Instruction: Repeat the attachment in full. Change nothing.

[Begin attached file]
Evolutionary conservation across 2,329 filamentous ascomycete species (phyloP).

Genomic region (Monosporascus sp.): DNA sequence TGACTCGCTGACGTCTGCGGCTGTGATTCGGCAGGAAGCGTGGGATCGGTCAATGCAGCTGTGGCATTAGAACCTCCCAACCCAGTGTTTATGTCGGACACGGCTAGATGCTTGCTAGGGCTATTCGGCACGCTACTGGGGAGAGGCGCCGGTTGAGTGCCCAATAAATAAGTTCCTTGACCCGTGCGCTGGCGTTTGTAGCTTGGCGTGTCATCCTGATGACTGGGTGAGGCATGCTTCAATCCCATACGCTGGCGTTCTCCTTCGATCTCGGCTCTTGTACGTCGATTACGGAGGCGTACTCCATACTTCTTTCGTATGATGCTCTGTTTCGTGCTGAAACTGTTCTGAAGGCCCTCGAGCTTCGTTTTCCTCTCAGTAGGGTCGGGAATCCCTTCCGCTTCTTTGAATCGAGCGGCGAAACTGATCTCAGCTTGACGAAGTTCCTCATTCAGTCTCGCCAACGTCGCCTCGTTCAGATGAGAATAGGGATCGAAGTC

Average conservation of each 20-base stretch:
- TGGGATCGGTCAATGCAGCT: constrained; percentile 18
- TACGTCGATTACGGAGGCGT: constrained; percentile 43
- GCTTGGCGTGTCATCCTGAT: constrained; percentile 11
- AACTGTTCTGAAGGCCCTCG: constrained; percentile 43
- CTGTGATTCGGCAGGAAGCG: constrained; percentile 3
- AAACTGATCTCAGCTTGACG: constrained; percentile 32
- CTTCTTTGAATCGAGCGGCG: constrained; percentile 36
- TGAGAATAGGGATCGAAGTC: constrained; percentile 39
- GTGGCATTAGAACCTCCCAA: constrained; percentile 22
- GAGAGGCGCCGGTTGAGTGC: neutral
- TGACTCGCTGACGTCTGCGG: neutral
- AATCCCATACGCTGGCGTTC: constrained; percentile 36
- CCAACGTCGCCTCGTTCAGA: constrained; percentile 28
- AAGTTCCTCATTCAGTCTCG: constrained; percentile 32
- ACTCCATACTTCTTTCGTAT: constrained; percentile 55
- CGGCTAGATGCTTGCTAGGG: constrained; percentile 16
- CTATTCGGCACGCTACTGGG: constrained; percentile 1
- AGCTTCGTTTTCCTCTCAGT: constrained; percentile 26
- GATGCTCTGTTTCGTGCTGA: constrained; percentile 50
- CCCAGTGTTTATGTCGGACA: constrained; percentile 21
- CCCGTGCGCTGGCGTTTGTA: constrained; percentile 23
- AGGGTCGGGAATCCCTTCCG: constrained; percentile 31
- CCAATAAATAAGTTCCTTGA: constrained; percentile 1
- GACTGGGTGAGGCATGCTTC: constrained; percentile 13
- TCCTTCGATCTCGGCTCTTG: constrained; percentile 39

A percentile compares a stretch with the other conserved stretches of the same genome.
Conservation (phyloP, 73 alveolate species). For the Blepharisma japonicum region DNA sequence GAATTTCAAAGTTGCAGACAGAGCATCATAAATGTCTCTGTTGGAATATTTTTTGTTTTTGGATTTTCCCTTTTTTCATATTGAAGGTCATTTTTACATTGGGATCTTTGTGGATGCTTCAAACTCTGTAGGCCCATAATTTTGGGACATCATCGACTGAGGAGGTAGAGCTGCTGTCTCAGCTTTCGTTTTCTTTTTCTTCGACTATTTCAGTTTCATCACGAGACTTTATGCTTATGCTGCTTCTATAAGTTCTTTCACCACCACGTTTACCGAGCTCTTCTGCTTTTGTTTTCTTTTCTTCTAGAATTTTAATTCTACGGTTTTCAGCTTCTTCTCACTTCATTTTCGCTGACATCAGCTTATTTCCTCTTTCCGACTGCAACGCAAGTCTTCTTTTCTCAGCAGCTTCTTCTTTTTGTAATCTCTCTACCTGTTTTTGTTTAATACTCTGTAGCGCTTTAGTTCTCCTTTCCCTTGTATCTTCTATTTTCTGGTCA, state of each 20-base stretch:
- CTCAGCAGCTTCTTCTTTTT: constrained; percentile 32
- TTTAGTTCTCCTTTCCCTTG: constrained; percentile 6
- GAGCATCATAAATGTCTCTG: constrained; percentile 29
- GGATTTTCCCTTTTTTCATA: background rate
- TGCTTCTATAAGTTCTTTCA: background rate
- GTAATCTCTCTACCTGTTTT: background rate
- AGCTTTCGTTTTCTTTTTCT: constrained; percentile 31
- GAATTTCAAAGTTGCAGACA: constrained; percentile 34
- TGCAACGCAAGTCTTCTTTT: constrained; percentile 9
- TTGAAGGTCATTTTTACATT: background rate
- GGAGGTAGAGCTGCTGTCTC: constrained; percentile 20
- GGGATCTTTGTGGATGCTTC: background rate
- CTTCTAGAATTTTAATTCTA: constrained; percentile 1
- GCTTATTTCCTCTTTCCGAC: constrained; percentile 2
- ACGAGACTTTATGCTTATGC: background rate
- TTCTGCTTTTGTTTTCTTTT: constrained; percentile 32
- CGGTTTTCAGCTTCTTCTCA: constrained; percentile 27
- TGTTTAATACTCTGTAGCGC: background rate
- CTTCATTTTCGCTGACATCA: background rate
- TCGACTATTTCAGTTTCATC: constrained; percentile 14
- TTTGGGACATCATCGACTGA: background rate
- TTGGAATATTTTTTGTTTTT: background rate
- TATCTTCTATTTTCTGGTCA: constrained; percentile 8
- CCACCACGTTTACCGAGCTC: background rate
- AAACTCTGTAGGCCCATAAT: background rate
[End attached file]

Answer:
Evolutionary conservation across 2,329 filamentous ascomycete species (phyloP).

Genomic region (Monosporascus sp.): DNA sequence TGACTCGCTGACGTCTGCGGCTGTGATTCGGCAGGAAGCGTGGGATCGGTCAATGCAGCTGTGGCATTAGAACCTCCCAACCCAGTGTTTATGTCGGACACGGCTAGATGCTTGCTAGGGCTATTCGGCACGCTACTGGGGAGAGGCGCCGGTTGAGTGCCCAATAAATAAGTTCCTTGACCCGTGCGCTGGCGTTTGTAGCTTGGCGTGTCATCCTGATGACTGGGTGAGGCATGCTTCAATCCCATACGCTGGCGTTCTCCTTCGATCTCGGCTCTTGTACGTCGATTACGGAGGCGTACTCCATACTTCTTTCGTATGATGCTCTGTTTCGTGCTGAAACTGTTCTGAAGGCCCTCGAGCTTCGTTTTCCTCTCAGTAGGGTCGGGAATCCCTTCCGCTTCTTTGAATCGAGCGGCGAAACTGATCTCAGCTTGACGAAGTTCCTCATTCAGTCTCGCCAACGTCGCCTCGTTCAGATGAGAATAGGGATCGAAGTC

Average conservation of each 20-base stretch:
- TGGGATCGGTCAATGCAGCT: constrained; percentile 18
- TACGTCGATTACGGAGGCGT: constrained; percentile 43
- GCTTGGCGTGTCATCCTGAT: constrained; percentile 11
- AACTGTTCTGAAGGCCCTCG: constrained; percentile 43
- CTGTGATTCGGCAGGAAGCG: constrained; percentile 3
- AAACTGATCTCAGCTTGACG: constrained; percentile 32
- CTTCTTTGAATCGAGCGGCG: constrained; percentile 36
- TGAGAATAGGGATCGAAGTC: constrained; percentile 39
- GTGGCATTAGAACCTCCCAA: constrained; percentile 22
- GAGAGGCGCCGGTTGAGTGC: neutral
- TGACTCGCTGACGTCTGCGG: neutral
- AATCCCATACGCTGGCGTTC: constrained; percentile 36
- CCAACGTCGCCTCGTTCAGA: constrained; percentile 28
- AAGTTCCTCATTCAGTCTCG: constrained; percentile 32
- ACTCCATACTTCTTTCGTAT: constrained; percentile 55
- CGGCTAGATGCTTGCTAGGG: constrained; percentile 16
- CTATTCGGCACGCTACTGGG: constrained; percentile 1
- AGCTTCGTTTTCCTCTCAGT: constrained; percentile 26
- GATGCTCTGTTTCGTGCTGA: constrained; percentile 50
- CCCAGTGTTTATGTCGGACA: constrained; percentile 21
- CCCGTGCGCTGGCGTTTGTA: constrained; percentile 23
- AGGGTCGGGAATCCCTTCCG: constrained; percentile 31
- CCAATAAATAAGTTCCTTGA: constrained; percentile 1
- GACTGGGTGAGGCATGCTTC: constrained; percentile 13
- TCCTTCGATCTCGGCTCTTG: constrained; percentile 39

A percentile compares a stretch with the other conserved stretches of the same genome.
Conservation (phyloP, 73 alveolate species). For the Blepharisma japonicum region DNA sequence GAATTTCAAAGTTGCAGACAGAGCATCATAAATGTCTCTGTTGGAATATTTTTTGTTTTTGGATTTTCCCTTTTTTCATATTGAAGGTCATTTTTACATTGGGATCTTTGTGGATGCTTCAAACTCTGTAGGCCCATAATTTTGGGACATCATCGACTGAGGAGGTAGAGCTGCTGTCTCAGCTTTCGTTTTCTTTTTCTTCGACTATTTCAGTTTCATCACGAGACTTTATGCTTATGCTGCTTCTATAAGTTCTTTCACCACCACGTTTACCGAGCTCTTCTGCTTTTGTTTTCTTTTCTTCTAGAATTTTAATTCTACGGTTTTCAGCTTCTTCTCACTTCATTTTCGCTGACATCAGCTTATTTCCTCTTTCCGACTGCAACGCAAGTCTTCTTTTCTCAGCAGCTTCTTCTTTTTGTAATCTCTCTACCTGTTTTTGTTTAATACTCTGTAGCGCTTTAGTTCTCCTTTCCCTTGTATCTTCTATTTTCTGGTCA, state of each 20-base stretch:
- CTCAGCAGCTTCTTCTTTTT: constrained; percentile 32
- TTTAGTTCTCCTTTCCCTTG: constrained; percentile 6
- GAGCATCATAAATGTCTCTG: constrained; percentile 29
- GGATTTTCCCTTTTTTCATA: background rate
- TGCTTCTATAAGTTCTTTCA: background rate
- GTAATCTCTCTACCTGTTTT: background rate
- AGCTTTCGTTTTCTTTTTCT: constrained; percentile 31
- GAATTTCAAAGTTGCAGACA: constrained; percentile 34
- TGCAACGCAAGTCTTCTTTT: constrained; percentile 9
- TTGAAGGTCATTTTTACATT: background rate
- GGAGGTAGAGCTGCTGTCTC: constrained; percentile 20
- GGGATCTTTGTGGATGCTTC: background rate
- CTTCTAGAATTTTAATTCTA: constrained; percentile 1
- GCTTATTTCCTCTTTCCGAC: constrained; percentile 2
- ACGAGACTTTATGCTTATGC: background rate
- TTCTGCTTTTGTTTTCTTTT: constrained; percentile 32
- CGGTTTTCAGCTTCTTCTCA: constrained; percentile 27
- TGTTTAATACTCTGTAGCGC: background rate
- CTTCATTTTCGCTGACATCA: background rate
- TCGACTATTTCAGTTTCATC: constrained; percentile 14
- TTTGGGACATCATCGACTGA: background rate
- TTGGAATATTTTTTGTTTTT: background rate
- TATCTTCTATTTTCTGGTCA: constrained; percentile 8
- CCACCACGTTTACCGAGCTC: background rate
- AAACTCTGTAGGCCCATAAT: background rate